It is welcome news that the pharmaceutical industry in conjunction with key academic partners have managed to develop and launch vaccinations for COVID-19 in record time.

With a number of regulatory bodies having approved their use and the vaccine having already reached millions of vulnerable patients around the world, the next question we have to ask is “how will we ensure long-term coverage for every patient in the world?”

No doubt vaccinating entire populations against COVID-19 would be the ideal, but how realistic is this expectation?

Clinical Director, shares his views on how a blended strategy that encourages herd immunity alongside the vaccination programme offers a more viable long-term solution to protecting mass populations across the globe.

“It is already being reported that equal access to the vaccine in poorer countries is failing. Position this alongside anti vaccination movements and there is potential for huge gaps in the vaccination programme. If we assume instead that a percentage of the worlds population will be vaccinated, and adapt a secondary complimentary strategy alongside this programme to support heard immunity, then we stand a much better chance of securing the health of many more patients.”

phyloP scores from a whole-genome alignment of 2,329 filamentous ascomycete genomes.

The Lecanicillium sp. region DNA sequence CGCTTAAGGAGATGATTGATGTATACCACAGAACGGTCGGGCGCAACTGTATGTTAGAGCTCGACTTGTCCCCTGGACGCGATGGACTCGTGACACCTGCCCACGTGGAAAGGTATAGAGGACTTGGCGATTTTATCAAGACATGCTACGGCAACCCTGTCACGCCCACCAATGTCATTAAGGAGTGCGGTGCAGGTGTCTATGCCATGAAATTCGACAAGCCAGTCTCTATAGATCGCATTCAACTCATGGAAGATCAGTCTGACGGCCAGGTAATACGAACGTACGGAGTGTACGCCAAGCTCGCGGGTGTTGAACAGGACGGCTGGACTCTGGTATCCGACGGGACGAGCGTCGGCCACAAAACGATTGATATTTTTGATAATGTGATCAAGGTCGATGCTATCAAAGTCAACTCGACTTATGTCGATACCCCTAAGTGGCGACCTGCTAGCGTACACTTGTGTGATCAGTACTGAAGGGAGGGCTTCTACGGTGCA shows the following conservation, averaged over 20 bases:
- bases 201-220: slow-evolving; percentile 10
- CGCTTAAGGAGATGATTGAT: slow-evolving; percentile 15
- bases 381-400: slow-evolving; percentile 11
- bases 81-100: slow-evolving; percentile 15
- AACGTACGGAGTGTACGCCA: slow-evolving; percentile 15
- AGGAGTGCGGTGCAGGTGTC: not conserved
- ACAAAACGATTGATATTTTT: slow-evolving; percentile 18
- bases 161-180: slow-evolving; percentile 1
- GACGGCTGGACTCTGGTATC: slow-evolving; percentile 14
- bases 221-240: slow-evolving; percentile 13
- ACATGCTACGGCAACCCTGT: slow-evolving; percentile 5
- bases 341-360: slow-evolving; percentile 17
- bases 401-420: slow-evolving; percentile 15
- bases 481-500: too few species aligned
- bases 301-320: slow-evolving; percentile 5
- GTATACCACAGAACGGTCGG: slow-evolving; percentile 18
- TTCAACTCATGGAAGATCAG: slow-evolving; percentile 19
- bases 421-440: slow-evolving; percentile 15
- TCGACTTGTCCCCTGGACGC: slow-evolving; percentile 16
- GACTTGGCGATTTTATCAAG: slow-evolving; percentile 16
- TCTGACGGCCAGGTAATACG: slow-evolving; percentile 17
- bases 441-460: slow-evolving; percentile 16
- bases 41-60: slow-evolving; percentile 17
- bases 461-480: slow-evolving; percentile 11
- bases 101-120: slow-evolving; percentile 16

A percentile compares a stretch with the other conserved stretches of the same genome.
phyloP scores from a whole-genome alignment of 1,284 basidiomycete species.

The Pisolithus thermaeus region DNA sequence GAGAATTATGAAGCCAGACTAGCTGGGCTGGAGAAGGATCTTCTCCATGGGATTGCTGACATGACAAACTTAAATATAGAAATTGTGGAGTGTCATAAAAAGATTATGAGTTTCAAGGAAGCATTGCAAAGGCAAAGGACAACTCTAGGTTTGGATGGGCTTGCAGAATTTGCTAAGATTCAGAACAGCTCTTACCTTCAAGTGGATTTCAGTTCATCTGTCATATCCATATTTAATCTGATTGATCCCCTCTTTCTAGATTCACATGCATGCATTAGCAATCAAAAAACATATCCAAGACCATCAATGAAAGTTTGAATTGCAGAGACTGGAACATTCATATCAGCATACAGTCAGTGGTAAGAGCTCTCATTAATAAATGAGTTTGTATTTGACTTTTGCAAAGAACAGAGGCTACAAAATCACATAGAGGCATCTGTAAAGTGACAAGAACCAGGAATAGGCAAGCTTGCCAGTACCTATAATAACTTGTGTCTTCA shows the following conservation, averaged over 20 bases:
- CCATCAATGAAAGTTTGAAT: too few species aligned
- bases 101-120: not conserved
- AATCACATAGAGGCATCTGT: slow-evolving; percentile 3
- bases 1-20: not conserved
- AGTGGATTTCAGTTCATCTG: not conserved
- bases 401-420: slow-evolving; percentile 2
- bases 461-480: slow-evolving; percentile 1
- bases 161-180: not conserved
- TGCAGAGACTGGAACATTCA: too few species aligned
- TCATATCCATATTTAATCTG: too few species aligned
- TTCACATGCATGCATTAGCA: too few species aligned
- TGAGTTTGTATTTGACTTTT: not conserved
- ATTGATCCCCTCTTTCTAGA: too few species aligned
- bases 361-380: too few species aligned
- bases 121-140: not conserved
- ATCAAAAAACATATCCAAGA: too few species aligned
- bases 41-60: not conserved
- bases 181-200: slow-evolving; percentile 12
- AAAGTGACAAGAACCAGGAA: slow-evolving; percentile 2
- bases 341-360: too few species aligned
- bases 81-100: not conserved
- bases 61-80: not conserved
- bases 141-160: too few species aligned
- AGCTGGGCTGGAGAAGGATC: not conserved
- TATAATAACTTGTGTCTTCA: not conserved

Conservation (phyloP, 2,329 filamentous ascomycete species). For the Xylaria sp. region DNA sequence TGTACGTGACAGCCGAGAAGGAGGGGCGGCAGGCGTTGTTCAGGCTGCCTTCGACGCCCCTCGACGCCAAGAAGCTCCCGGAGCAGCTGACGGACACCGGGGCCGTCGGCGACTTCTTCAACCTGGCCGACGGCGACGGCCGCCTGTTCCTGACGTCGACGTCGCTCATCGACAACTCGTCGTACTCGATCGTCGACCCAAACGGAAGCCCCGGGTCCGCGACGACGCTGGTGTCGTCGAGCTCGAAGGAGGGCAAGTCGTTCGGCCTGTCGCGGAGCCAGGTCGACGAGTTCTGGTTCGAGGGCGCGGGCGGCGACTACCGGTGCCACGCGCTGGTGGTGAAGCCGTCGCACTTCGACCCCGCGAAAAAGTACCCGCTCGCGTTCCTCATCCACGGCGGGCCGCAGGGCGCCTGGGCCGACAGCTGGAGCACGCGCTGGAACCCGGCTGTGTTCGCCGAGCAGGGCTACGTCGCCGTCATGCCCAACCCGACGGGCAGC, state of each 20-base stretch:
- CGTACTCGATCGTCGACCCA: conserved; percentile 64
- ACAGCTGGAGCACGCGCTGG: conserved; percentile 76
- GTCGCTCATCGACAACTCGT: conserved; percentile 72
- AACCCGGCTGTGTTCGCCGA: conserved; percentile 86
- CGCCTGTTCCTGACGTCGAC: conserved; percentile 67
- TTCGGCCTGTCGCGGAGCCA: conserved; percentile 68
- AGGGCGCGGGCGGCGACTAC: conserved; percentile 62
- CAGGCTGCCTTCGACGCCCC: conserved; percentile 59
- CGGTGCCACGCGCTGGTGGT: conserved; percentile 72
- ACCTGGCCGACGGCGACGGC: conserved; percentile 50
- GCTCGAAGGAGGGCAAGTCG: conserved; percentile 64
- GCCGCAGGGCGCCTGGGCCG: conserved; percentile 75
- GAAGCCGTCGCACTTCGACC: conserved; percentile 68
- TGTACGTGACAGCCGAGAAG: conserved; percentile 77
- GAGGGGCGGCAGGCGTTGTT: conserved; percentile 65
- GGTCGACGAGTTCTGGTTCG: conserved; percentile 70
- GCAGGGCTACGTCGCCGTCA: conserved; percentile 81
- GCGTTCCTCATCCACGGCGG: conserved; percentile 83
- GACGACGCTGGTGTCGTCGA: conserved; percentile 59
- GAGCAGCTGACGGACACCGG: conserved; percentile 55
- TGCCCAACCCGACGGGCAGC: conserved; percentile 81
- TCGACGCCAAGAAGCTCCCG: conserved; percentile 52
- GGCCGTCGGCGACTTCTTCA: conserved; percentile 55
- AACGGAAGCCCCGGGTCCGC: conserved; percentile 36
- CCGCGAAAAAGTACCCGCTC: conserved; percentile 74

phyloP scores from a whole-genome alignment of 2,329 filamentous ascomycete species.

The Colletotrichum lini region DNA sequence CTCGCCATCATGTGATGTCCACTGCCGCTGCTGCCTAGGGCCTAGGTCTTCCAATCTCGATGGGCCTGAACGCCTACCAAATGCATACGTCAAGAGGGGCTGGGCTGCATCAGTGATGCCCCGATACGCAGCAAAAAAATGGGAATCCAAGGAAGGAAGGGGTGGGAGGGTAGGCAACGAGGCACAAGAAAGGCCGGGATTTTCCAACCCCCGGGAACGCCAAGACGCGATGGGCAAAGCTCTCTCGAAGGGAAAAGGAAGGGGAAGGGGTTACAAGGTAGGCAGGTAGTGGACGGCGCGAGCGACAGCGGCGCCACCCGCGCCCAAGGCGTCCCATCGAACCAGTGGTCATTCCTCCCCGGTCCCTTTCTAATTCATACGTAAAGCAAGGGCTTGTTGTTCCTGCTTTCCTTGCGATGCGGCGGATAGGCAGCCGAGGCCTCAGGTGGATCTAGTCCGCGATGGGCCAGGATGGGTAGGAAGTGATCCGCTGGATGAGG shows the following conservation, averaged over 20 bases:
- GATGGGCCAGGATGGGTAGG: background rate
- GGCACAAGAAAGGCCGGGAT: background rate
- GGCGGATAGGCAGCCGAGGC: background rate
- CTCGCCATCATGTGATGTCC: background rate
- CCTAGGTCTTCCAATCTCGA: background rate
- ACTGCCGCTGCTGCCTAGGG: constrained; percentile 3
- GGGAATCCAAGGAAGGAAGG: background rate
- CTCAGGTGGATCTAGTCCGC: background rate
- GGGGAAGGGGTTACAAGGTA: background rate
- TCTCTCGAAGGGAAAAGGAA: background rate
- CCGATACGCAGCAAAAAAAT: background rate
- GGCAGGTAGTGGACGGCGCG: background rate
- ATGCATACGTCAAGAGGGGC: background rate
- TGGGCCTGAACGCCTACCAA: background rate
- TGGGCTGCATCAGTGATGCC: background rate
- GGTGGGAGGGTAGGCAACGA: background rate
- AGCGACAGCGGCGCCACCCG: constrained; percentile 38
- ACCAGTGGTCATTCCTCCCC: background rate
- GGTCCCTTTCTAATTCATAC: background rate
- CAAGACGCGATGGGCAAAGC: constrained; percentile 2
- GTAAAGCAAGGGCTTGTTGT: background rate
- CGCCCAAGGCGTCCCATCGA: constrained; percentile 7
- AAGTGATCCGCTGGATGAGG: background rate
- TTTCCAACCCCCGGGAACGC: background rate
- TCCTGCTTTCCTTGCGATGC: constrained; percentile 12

Dhalla continues “This is where we find the role of rapid testing, both Antigen type rapid tests – which check if you have the virus now – and Antibody rapid testing – which detect if you have antibodies to the virus, although be it for a limited period. Introduction of rapid testing as a mainstay in the long-term fight against this disease will be crucial to ensure monitoring of populations can be conducted and this will enable governments and nations to be pro-active in this area.”

Where antigen testing is useful in opening up borders, it does not guarantee that the virus is not entirely absent due to a period of latency and the sensitivity and specificity of such tests in viral load detection.

When considering rapid antibody tests, the scenario is slightly different. A patient, who shows signs of antibodies in their system, already knows that they then have some form of protection against the virus, and more importantly are less likely to be re-infected, thus preventing potential future spread of the disease.

With both antigen and rapid antibody tests being proven to produce results within 10-20 minutes, there is a huge potential for faster and more active disease management, which when positioned alongside the vaccination programme can help to accelerate the protection of much wider populations by allowing national bodies and governments to make more informed decisions.

Saltex Pharma specialises in bringing such technologies to new markets, ensuring equal access to pharmaceutical products that support better health and care for patients. For more information around antigen and antibody testing, contact us at

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